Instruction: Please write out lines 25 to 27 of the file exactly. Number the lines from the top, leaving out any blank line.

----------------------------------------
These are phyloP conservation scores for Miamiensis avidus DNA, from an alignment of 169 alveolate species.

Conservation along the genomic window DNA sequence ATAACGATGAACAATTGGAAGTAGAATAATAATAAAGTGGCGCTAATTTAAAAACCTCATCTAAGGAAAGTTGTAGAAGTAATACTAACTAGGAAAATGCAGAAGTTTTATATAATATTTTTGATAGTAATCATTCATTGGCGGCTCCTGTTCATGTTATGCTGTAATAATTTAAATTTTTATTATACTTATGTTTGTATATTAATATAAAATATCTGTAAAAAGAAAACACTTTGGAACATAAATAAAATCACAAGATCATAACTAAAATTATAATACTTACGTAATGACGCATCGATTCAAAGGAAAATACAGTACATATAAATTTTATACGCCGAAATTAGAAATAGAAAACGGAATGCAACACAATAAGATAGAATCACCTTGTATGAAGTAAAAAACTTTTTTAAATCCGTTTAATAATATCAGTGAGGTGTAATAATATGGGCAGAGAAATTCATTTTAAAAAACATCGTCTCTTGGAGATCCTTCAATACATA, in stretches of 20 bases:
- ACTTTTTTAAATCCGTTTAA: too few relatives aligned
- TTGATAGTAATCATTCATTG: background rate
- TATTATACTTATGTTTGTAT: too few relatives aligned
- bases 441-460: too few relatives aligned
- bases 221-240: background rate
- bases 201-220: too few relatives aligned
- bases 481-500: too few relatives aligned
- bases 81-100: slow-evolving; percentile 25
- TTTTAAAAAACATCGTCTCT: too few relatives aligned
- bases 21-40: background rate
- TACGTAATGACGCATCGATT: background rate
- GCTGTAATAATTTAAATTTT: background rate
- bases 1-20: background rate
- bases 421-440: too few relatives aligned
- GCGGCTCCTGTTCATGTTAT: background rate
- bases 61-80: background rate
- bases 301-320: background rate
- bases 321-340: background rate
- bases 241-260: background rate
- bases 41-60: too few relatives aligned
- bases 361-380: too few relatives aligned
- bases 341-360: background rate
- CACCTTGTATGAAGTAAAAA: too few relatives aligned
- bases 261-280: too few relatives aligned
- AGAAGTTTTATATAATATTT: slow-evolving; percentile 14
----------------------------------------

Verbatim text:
- CACCTTGTATGAAGTAAAAA: too few relatives aligned
- bases 261-280: too few relatives aligned
- AGAAGTTTTATATAATATTT: slow-evolving; percentile 14